The prices for elvers, or small eels, are currently at some of their highest levels in history.
“This bill is important for protecting eel and elver populations, which have become threatened over the last few years,” Senate President Therese Murray (D-Plymouth) said. “By strengthening the punishment for violating these laws, we will be able to significantly cut down on poaching in local rivers and streams in the Commonwealth, reduce harmful environmental factors affecting the species, and also help legitimate fisheries who are abiding by the law.”
“Eels and elvers are a valuable part of our ecosystem and fisheries, so it is important that we ensure their population remains stable,” said Senator Daniel A. Wolf (D-Harwich). This legislation does exactly that by increasing the poaching fine to a level that reflects the value of the eel while providing a strong disincentive for their illegal taking.”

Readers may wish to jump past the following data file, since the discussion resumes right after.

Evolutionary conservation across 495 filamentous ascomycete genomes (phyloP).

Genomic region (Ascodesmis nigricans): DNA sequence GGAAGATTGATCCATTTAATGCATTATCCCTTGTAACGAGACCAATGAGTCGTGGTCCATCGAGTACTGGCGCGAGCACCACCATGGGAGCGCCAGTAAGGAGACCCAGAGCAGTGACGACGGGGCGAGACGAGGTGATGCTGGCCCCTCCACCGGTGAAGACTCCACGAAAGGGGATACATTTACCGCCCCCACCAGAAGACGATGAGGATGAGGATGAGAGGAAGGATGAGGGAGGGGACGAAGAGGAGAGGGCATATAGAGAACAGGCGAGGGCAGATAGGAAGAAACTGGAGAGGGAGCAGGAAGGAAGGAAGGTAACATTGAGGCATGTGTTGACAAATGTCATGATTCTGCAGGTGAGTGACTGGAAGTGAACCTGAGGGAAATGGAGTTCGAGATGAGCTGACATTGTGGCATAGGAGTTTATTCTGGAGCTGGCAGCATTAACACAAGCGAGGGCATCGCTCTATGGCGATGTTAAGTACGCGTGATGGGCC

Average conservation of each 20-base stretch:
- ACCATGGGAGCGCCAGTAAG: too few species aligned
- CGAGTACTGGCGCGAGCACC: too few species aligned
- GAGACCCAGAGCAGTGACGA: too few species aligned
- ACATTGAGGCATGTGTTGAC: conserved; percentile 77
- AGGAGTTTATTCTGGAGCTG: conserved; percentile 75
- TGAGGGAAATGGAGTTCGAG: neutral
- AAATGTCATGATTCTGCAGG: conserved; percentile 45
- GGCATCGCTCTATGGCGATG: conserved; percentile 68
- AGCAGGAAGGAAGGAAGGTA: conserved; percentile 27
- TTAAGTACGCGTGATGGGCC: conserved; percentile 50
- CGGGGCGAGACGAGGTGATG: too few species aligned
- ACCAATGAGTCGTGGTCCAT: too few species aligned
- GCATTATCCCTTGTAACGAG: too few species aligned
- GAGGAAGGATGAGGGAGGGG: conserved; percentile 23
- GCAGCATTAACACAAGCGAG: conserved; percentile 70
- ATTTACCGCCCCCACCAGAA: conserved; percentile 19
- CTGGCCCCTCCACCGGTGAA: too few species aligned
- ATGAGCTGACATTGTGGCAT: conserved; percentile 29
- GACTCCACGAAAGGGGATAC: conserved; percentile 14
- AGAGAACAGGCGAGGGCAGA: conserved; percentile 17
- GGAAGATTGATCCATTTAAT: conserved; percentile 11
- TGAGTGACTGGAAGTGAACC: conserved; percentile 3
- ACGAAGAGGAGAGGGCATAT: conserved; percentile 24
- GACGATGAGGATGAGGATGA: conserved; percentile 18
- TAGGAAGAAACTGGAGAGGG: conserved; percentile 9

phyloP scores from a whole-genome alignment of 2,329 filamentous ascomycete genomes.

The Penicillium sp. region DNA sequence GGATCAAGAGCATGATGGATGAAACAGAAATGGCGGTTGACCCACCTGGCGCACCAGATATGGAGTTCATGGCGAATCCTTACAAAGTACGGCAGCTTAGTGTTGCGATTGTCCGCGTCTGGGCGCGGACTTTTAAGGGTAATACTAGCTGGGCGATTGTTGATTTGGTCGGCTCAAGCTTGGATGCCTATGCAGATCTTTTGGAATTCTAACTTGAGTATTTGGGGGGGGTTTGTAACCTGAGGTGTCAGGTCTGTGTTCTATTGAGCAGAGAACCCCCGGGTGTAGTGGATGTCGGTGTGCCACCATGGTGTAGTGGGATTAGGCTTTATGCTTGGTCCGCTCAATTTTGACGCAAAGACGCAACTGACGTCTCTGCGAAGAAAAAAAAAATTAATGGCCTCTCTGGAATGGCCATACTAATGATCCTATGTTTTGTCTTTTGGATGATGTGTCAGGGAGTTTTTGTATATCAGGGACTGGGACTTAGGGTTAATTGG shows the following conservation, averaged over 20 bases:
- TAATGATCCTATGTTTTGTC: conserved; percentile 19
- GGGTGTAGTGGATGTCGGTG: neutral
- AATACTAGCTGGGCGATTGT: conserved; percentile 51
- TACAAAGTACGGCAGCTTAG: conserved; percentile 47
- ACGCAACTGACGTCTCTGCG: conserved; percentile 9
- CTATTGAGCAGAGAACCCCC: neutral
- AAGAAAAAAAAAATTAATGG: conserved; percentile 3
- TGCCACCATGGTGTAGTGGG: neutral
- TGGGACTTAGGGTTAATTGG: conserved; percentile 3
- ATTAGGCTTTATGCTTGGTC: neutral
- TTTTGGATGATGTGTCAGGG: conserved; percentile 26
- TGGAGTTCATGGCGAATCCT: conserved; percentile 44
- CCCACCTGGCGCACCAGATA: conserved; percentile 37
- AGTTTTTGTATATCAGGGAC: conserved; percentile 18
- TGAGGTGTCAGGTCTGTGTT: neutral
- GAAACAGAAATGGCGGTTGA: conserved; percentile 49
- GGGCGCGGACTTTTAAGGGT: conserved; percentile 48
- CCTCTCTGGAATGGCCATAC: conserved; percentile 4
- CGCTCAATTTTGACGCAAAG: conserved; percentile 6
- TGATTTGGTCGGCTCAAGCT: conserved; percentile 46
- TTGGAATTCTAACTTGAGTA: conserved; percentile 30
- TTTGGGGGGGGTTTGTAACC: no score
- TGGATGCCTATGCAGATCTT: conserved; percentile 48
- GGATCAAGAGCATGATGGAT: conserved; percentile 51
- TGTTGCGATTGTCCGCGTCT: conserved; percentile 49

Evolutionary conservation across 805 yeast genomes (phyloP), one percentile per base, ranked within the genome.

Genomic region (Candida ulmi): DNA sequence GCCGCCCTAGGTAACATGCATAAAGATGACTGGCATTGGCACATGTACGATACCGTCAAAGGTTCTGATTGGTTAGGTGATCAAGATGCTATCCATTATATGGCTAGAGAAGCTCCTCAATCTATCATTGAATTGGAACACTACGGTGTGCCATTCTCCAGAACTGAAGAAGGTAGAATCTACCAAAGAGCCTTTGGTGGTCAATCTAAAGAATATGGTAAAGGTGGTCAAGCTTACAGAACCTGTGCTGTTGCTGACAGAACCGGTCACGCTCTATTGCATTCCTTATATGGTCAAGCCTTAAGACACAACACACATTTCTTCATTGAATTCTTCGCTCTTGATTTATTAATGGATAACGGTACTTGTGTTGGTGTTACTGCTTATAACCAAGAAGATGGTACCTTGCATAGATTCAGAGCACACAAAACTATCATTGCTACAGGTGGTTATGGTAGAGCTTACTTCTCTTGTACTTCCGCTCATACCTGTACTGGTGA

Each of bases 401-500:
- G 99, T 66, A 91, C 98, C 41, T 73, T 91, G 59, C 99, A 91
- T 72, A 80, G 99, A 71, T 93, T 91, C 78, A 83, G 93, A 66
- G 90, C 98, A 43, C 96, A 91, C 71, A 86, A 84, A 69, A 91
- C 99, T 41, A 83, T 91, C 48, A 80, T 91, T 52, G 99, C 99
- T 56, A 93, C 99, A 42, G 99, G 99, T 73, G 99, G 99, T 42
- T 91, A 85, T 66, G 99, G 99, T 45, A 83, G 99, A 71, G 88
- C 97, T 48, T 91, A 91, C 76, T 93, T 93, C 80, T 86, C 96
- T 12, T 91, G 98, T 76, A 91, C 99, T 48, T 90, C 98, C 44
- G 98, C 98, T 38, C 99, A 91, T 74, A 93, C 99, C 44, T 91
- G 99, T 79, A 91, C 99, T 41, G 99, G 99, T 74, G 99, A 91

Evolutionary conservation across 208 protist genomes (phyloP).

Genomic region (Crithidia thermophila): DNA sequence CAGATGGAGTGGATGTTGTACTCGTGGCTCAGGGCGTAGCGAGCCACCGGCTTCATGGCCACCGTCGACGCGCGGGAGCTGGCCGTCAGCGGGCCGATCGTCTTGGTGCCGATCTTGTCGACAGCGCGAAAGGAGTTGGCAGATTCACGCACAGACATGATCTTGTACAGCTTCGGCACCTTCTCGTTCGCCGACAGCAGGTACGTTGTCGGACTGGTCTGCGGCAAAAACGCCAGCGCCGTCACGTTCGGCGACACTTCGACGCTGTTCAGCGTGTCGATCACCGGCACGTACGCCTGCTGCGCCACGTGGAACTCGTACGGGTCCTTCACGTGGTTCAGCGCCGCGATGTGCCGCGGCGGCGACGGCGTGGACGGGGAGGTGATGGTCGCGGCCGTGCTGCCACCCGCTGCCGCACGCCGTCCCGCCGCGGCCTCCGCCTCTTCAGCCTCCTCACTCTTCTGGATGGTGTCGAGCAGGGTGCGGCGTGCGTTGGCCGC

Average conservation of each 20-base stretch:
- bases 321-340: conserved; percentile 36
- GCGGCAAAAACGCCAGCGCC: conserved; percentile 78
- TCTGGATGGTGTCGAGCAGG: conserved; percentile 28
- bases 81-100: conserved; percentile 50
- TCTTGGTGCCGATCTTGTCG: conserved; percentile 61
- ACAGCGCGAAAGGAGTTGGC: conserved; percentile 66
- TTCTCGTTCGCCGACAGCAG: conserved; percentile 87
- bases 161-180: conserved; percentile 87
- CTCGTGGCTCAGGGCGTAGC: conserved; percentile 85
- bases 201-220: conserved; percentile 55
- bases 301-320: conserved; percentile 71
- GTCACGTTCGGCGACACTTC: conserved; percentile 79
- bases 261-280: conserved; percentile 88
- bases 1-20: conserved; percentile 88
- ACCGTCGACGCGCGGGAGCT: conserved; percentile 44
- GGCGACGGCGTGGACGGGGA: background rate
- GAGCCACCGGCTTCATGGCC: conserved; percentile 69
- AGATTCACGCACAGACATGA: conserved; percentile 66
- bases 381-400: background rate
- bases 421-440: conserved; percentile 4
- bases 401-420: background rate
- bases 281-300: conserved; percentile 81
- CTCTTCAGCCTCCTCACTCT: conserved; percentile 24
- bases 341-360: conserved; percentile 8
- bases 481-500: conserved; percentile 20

Currently in the General Laws, the commercial taking of eels is permitted by a licensed fisherman, but the commercial taking of eels or elvers less than four inches in length is not allowed.
The bill changes this length requirement to no less than nine inches.
Also under current law, violating any provision of this law results in punishment of up to $100 or by imprisonment for no more than 30 days. This bill expands upon this punishment, noting that the commercial taking of eels less than nine inches in length will result in a minimum fine of $10,000 or imprisonment for no less than 30 days, or both.
The bill will now be sent to the House for final passage.